US central bank and global banking consortium announce measures to ease credit crunch.
Over the weekend Britain’s Barclays Bank and the US-based Bank of America, Lehman’s potential buyers, pulled out from talks saying they were not convinced that it would be a good buy for shareholders.
In a related development on Sunday the US Federal Reserve and a global consortium of commercial and investment banks announced plans to provide $70bn pool of funds to help offset a credit squeeze amid the anticipated collapse of the Wall Street giant.
The consortium said the measure was “to help enhance liquidity and mitigate the unprecedented volatility and other challenges affecting global equity and debt markets”.
Meanwhile reports said Merrill Lynch, another Wall Street giant, had agreed a deal to sell itself to Bank of America for $44bn, while American International Group (AIG), one of the world’s biggest insurers, was seeking emergency credit from the Federal Reserve.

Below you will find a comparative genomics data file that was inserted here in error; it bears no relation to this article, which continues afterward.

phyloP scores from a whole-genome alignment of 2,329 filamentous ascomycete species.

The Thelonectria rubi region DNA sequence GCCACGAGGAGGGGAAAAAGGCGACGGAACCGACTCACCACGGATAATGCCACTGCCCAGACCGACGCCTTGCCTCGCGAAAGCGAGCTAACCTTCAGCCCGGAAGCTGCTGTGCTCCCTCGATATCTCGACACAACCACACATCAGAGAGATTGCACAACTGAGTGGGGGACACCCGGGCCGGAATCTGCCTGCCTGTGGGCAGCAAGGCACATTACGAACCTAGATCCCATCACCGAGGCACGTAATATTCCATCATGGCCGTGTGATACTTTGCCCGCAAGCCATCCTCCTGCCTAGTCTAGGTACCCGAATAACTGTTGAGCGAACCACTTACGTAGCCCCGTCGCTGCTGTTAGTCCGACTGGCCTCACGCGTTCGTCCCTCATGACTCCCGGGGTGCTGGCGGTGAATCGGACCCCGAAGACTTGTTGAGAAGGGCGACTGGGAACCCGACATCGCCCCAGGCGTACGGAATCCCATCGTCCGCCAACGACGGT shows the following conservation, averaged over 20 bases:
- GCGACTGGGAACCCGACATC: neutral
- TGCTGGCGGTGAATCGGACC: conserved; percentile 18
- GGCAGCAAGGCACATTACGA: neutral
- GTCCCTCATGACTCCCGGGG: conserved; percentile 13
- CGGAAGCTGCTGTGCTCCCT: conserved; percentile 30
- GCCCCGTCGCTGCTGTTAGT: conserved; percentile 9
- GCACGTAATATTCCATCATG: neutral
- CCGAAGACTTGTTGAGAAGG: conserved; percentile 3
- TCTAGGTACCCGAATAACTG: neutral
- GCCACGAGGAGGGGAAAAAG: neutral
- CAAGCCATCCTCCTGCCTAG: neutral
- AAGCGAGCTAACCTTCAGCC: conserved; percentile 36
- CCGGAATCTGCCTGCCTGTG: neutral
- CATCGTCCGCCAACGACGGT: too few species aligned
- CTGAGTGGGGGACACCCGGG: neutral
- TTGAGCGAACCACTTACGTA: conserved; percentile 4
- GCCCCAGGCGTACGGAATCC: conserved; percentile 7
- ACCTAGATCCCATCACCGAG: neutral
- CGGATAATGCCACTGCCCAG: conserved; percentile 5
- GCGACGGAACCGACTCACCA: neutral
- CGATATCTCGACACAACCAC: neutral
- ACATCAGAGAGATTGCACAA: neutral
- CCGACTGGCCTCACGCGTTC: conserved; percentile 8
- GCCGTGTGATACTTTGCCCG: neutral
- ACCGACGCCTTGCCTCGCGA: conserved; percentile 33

According to the New York Times, AIG was seeking a $40bn bridge loan from the Federal Reserve in the face of a possible downgrade from credit ratings agencies that could spell its doom.
Amid widespread uncertainty over the health of the US financial sector, US stock index futures tumbled in late Sunday trade, pointing to a sharply lower Wall Street open on Monday.
“It looks like it will be nasty tomorrow,” Andrew Brenner, co-head of structured products and emerging markets at New York-based MF Global said in a note to clients.
In Australia on Monday stocks in investment banks were the worst hit with the Macquarie Group down 8 per cent in early trade to A$40.50 and Babcock & Brown Ltd down 15.3 per cent to A$1.61.
National Australia Bank Ltd, considered the most vulnerable of Australia’s top banks to further writedowns, was down 4.4 per cent at A$22.90 after dipping as low as A$22.79, its lowest level in more than eight years.
In Taiwan, financial stocks were among the worst-hit with Shin Kong Financial Holding losing 6.9 per cent.
Fears that Lehman may go into liquidation have also sent shock waves through currency markets, with the US dollar on Friday posting its largest one-day fall against the euro in six months.